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Corneal Transplant Follow-up Study II: a randomised trial to determine whether HLA class II matching reduces the risk of allograft rejection in penetrating keratoplasty
  1. W John Armitage1,
  2. Helen L Winton1,
  3. Mark N A Jones2,
  4. Lewis Downward2,
  5. Julie M Crewe1,
  6. Chris A Rogers3,
  7. Derek M Tole4,
  8. Andrew D Dick1
  1. 1Translational Health Sciences, Bristol Medical School, University of Bristol, Bristol, United Kingdom
  2. 2NHS Blood and Transplant, Bristol, United Kingdom
  3. 3Bristol Trials Centre, Bristol Medical School, University of Bristol, Bristol, United Kingdom
  4. 4Bristol Eye Hospital, Bristol, UK
  1. Correspondence to Professor W John Armitage, Translational Health Sciences, University of Bristol, Bristol Eye Hospital, Bristol BS1 2LX, UK; w.j.armitage{at}bristol.ac.uk

Abstract

Purpose A randomised trial to test the hypothesis that human leucocyte antigen (HLA) class II matching reduces the risk of allograft rejection in high-risk penetrating keratoplasty (PK).

Methods All transplants were matched for HLA class I antigens (≤2 mismatches at the A and B loci) and corneas were allocated to patients by cohort minimisation to achieve 0, 1 or 2 HLA class II antigen mismatches. The corneal transplants (n=1133) were followed for 5 years. The primary outcome measure was time to first rejection episode.

Results Cox regression analysis found no influence of HLA class II mismatching on risk of immunological rejection (HR 1.13; 95% CI 0.79 to 1.63; p=0.51). The risk of rejection in recipients older than 60 years was halved compared with recipients ≤40 years (HR 0.51; 95% CI 0.36 to 0.73; p=0.0003). Rejection was also more likely where cataract surgery had been performed after PK (HR 3.68; 95% CI 1.95 to 6.93; p<0.0001). In univariate analyses, preoperative factors including chronic glaucoma (p=0.02), vascularisation (p=0.01), inflammation (p=0.03), ocular surface disease (p=0.0007) and regrafts (p<0.001) all increased the risk of rejection. In the Cox model, however, none of these factors was individually significant but rejection was more likely where≥2 preoperative risk factors were present (HR 2.11; 95% CI 1.26 to 3.47; p<0.003).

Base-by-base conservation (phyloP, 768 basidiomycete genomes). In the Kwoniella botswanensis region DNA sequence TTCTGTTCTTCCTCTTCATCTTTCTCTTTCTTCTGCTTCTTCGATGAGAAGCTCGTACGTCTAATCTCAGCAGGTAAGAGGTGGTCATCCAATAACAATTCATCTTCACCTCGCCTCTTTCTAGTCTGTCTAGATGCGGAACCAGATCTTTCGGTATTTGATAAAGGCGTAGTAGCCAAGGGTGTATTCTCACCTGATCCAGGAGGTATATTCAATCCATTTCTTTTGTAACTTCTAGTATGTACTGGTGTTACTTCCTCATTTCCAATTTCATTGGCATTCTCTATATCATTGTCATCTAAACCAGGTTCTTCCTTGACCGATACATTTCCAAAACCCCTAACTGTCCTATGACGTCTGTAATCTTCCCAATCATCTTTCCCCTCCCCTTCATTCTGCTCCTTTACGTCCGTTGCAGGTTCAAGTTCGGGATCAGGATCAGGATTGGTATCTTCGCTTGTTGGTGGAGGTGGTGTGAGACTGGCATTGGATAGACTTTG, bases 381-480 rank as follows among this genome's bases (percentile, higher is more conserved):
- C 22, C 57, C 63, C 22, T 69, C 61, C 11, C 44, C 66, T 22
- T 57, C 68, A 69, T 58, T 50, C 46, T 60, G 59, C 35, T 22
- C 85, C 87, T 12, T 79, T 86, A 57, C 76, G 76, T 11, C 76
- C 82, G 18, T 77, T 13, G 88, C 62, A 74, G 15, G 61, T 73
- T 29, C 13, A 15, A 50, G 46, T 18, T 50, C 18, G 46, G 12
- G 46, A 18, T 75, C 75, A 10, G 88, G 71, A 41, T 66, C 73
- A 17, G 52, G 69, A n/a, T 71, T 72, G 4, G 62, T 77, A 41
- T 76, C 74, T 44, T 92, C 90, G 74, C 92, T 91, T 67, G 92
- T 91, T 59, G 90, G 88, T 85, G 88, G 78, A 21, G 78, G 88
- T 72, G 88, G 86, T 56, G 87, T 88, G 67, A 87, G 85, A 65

Conclusions HLA class II matching, against a background of HLA class I matching, did not reduce the risk of allograft rejection. Younger recipient age, the presence of ≥2 preoperative risk factors and cataract surgery after PK all markedly increased the risk of allograft rejection.

Trial registration number ISRCTN25094892.

  • corneal transplantation
  • allograft rejection
  • immunological rejection
  • HLA matching
  • HLA class II

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Footnotes

  • Contributorship statement WJA, principal investigator with overall responsibility for the study, study design, data analysis and interpretation, drafting and revising paper; HLW, study coordinator, liaising with participating surgeons, contributed to drafting and review of paper; MNAJ, statistical analysis and data interpretation, contributed to drafting and review of paper; LD, statistical analysis and data interpretation, contributed to drafting and review of paper; JMC, study coordinator, liaising with participating surgeons, contributed to drafting and review of paper; CAR, statistical advice on study design, analysis and data interpretation, contributed to drafting and review of paper; DMT, corneal transplant surgeon, advised on clinical aspects of the study, recruited patients to the study, contributed to the drafting and review of the paper; ADD, consultant ophthalmologist and specialist in ocular immunology, advised on clinical and immunological aspects of the study and data interpretation, contributed to drafting and review of paper.

  • Funding The study was funded principally by the National Eye Research Centre (grant no. SCIAD036) with start-up funding from the NHS Executive South & West Research and Development Directorate (grant no. R/14/09/06).

  • Competing interests ADD, consultancies for Novartis, Ally and Alimera.

  • Patient consent for publication Not required.

  • Ethics approval National Institute for Health Research (NIHR) Clinical Research Network: UKCRN ID 9871. South West Research Ethics Committee favourable opinion: MREC/97/6/8. National Research Ethics Service: IRAS Project ID 11351.

  • Provenance and peer review Not commissioned; externally peer reviewed.

  • Data availability statement Data may be obtained from a third party and are not publicly available. All the data used in the study are held by NHS Blood and Transplant in the UK Transplant Registry. The registry contains patient identifiable information and is therefore not directly publicly available.

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